Pam and Taylor Armstrong pose for a photo with their children, left to right, Emery, Adileigh, newborns Maverick and Blakely, Brynlee and Parker in this handout photo. After three sets of fraternal twins in nine years Pam and Taylor Armstrong are closing in on reality TV territory but a fourth set isn’t in the cards for the couple from Red Deer, Alta.Loni Bourne Photography / THE CANADIAN PRESS

‘Our grand finale:’ Alberta couple celebrates third set of fraternal twins

Pam and Taylor Armstrong are happy, but won’t be trying for a fourth set

After three sets of fraternal twins, Pam and Taylor Armstrong are closing in on reality-TV territory but trying for a fourth set isn’t in the cards for the couple from central Alberta.

“We are done. I said this is our grand finale. We’ll call it quits here,” laughed Pam Armstrong from the couple’s new five-bedroom home in Red Deer on Monday.

The couple welcomed their first son Parker and daughter Emery nine years ago, girls Brynlee and Adileigh five years ago and the newest additions boy Maverick and girl Blakely three weeks ago.

It was a special Mother’s Day for Pam Armstrong who said her four older children are thrilled.

“They all made me special cards and told me all the things they loved about me, which was great. Then we spent some time with my family — my grandma and grandpa, my mum and dad, and some of my siblings,” she said.

“I didn’t have to cook or do dishes or laundry, which was lovely. We avoided all of those things for one day anyway.”

There had only been twins once in her family before when her grandmother gave birth to a set.

“I say it runs in our family now.”

Armstrong believes her work as a labour and delivery nurse before having children of her own helped her cope. And after two sets of twins, news about a third wasn’t a total shock.

“We were very aware that this could happen but you don’t think that it actually would happen a third time,” said Armstrong, who turned 34 two days before the latest births.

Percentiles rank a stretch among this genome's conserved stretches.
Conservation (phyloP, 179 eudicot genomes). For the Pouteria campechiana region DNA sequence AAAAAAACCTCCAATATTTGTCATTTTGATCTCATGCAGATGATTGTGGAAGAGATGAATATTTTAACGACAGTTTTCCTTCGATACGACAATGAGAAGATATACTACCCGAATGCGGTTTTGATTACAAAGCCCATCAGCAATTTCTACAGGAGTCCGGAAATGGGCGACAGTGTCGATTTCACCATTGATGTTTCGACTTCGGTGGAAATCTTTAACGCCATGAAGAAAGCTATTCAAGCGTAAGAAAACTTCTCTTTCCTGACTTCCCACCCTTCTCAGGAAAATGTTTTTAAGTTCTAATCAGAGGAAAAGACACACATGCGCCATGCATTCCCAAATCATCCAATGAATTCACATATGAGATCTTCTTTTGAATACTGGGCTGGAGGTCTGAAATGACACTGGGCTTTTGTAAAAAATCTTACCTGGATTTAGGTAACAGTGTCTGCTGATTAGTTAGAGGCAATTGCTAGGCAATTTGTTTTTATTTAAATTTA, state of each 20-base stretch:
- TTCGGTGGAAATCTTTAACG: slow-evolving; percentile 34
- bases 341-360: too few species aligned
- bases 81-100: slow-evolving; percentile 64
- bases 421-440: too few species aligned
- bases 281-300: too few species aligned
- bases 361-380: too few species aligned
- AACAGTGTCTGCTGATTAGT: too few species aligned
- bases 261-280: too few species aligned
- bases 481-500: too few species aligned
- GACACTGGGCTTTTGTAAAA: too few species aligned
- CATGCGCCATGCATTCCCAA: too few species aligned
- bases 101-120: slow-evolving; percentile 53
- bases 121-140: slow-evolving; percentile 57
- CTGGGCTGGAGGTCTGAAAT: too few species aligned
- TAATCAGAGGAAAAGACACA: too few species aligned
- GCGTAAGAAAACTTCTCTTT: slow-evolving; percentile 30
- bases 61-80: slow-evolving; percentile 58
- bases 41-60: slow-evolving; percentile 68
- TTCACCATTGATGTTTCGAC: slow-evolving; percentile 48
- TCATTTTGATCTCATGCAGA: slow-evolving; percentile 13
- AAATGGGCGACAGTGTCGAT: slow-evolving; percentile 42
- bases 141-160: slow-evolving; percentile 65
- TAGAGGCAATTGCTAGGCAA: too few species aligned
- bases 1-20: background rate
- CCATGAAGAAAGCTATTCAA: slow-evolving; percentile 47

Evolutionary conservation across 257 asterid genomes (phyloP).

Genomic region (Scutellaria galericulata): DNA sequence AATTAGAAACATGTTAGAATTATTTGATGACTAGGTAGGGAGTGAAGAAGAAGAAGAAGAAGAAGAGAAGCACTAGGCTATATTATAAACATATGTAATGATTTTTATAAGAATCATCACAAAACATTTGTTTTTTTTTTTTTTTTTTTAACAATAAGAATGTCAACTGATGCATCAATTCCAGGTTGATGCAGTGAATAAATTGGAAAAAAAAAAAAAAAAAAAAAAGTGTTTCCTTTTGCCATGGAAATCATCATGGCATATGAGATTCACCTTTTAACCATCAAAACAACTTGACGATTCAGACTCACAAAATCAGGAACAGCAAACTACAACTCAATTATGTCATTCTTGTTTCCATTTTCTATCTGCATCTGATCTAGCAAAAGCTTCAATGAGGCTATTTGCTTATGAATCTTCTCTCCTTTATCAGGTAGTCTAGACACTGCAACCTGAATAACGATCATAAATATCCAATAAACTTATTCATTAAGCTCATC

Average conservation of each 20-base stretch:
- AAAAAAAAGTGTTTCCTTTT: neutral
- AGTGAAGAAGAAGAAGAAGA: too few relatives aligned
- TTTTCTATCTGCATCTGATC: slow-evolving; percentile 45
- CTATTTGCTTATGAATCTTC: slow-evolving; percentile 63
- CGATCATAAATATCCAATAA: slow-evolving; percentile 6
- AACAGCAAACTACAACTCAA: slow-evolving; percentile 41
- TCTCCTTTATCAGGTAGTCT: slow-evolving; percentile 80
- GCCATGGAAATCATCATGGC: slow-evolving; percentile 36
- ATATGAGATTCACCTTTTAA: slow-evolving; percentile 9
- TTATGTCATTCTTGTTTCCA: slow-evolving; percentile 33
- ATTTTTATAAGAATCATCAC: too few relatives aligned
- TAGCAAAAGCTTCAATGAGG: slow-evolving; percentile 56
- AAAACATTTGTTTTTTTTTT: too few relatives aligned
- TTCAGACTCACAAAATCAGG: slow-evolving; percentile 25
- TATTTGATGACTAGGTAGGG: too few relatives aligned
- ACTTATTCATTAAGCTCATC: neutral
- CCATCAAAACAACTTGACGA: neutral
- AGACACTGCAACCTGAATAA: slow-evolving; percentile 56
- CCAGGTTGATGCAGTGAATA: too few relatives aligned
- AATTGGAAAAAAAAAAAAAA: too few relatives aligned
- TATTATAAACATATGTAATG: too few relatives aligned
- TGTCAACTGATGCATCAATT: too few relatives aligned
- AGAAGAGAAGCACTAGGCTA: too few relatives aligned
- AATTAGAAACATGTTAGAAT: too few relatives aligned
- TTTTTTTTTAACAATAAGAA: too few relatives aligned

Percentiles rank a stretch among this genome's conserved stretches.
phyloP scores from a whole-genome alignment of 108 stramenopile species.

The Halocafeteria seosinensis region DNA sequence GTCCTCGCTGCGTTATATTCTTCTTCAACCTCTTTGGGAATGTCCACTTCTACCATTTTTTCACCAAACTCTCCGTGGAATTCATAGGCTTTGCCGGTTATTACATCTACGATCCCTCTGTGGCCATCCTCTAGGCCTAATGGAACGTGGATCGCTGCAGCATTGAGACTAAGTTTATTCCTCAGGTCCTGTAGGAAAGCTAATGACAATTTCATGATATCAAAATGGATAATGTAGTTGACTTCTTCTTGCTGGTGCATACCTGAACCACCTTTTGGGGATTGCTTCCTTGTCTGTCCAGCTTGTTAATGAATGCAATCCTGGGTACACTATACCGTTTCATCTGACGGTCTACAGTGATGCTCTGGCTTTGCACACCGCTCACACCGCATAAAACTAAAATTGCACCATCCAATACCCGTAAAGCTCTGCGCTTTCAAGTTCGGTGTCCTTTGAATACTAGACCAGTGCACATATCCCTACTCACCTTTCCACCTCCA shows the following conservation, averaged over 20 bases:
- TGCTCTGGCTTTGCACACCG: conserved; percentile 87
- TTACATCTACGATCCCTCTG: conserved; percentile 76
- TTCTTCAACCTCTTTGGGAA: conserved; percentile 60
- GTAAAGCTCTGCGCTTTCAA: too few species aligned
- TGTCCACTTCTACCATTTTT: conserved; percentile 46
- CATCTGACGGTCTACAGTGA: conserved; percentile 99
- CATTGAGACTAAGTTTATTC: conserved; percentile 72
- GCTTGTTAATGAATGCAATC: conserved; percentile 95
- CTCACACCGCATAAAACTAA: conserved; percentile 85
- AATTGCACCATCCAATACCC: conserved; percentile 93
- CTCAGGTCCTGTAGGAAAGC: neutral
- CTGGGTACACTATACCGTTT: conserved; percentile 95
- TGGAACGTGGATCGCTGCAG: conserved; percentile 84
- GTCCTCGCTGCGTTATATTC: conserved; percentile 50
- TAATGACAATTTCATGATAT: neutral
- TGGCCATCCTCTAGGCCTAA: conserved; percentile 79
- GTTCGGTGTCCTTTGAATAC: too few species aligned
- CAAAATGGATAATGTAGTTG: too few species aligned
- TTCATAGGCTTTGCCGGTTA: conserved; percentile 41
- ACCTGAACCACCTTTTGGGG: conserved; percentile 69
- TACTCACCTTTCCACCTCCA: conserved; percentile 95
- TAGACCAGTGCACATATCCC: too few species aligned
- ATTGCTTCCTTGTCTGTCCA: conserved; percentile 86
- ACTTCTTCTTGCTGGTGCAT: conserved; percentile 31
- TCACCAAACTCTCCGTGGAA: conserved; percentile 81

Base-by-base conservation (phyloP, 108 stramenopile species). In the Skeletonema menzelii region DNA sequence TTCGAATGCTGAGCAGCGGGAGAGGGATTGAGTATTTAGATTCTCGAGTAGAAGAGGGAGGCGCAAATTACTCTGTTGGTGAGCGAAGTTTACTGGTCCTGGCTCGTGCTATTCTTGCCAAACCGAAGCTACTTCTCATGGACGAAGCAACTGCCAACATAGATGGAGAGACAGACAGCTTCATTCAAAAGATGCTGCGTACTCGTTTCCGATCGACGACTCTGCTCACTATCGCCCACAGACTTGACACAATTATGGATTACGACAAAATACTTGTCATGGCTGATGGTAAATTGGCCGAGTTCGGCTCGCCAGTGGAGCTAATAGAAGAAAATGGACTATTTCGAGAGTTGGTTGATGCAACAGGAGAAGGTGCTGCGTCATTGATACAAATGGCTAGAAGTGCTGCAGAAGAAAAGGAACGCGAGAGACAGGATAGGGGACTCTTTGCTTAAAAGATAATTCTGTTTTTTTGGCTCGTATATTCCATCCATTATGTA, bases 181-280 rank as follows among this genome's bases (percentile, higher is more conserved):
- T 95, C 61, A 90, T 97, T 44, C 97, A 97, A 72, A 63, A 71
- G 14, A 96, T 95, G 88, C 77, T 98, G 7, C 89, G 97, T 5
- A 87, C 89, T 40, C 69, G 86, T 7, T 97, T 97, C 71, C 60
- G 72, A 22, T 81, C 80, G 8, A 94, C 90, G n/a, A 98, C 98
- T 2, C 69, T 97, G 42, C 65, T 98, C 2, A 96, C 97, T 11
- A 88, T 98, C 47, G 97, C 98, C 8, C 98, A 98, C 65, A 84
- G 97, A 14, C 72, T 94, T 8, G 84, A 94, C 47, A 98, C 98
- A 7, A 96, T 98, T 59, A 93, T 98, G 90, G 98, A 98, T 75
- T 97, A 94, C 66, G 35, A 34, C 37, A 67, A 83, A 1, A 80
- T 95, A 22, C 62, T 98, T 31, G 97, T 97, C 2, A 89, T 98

“It was kind of, OK, this is our reality. We’re going to do this again. I have had much opportunity to perfect my ways in parenting and mothering two babies.”

Her husband took a month’s paternity leave from his teaching job in nearby Blackfalds, Alta. He said it’s definitely easier to cope the third time around.

“I don’t know if I’d call us a well-oiled machine, but we know what we need to achieve. We don’t always achieve it in that well-oiled way. We run a few minutes late,” he said.

“We’ll keep doing just the same old thing. Just keep on trucking. We’ve got a few more critters in the bunch now.”

Tyler Armstrong said he realizes that the pressure will be on to produce something more than just a card from the kids when the next Mother’s Day rolls around.

“I might need to produce something of merit for a few years here yet. That’s for sure.”

— By Bill Graveland in Calgary. Follow @BillGraveland on Twitter

The Canadian Press

Just Posted

Suspect wearing Batman cap sexually assaults woman on Main Street Wetaskiwin

Wetaskiwin RCMP Investigate Sexual Assault – Seek Information and ID suspect

Wetaskiwin Mayor ‘remains committed’ despite Premier’s plastic bag comments

City council: ‘health of the environment is everyone’s responsibility’

Provincial police force demands consideration

High cost of RCMP officers discussed recently

Pipestone Family Cafe grand opening Oct. 25

Special buffet events coming up, Trading Post for rent

County of Wetaskiwin concerned about provincial policing discussion

Lack of detail, lack of answers discussed at council Oct. 8

VIDEO: #MeToo leader launches new hashtag to mobilize U.S. voters

Tarana Burke hopes to prompt moderators to ask about sexual violence at next debate

A year after pot legalization in Canada, it’s a slow roll

It’s one year into Canada’s experiment in legal marijuana, and hundreds of legal pot shops have opened

Pot use admission at U.S. border snagging Canadian boomers, says lawyer

A waiver to enter the U.S. can cost $2,000 and isn’t a guarantee

Health concerns over vaping cast haze over Canadian cannabis market expansion

More than 1,000 people in the United States, and a handful in Canada, have developed a lung ailment

Alberta government won’t seek meeting with teen enviro-activist Greta Thunberg

NDP Opposition Leader Rachel Notley urged Alberta’s United Conservatives to meet with Thunberg

Alberta to join B.C.’s class-action lawsuit against opioid manufacturers, distributors

B.C. government claims opioids were falsely marketed as less addictive than other pain meds

VIDEO: Trudeau, Singh posture for ‘progressive’ votes while Scheer fights in Quebec

NDP Leader Jagmeet Singh, whose party has been on the rise in recent polls, is campaigning in Toronto

Advance voter turnout up 25% for first two days: Elections Canada

Two million people voted Friday and Saturday

In the news: Sprinting to the election finish line and anger amid Manitoba storms

First Nations residents forced to evacuate their Manitoba homes after a recent snowstorm

Most Read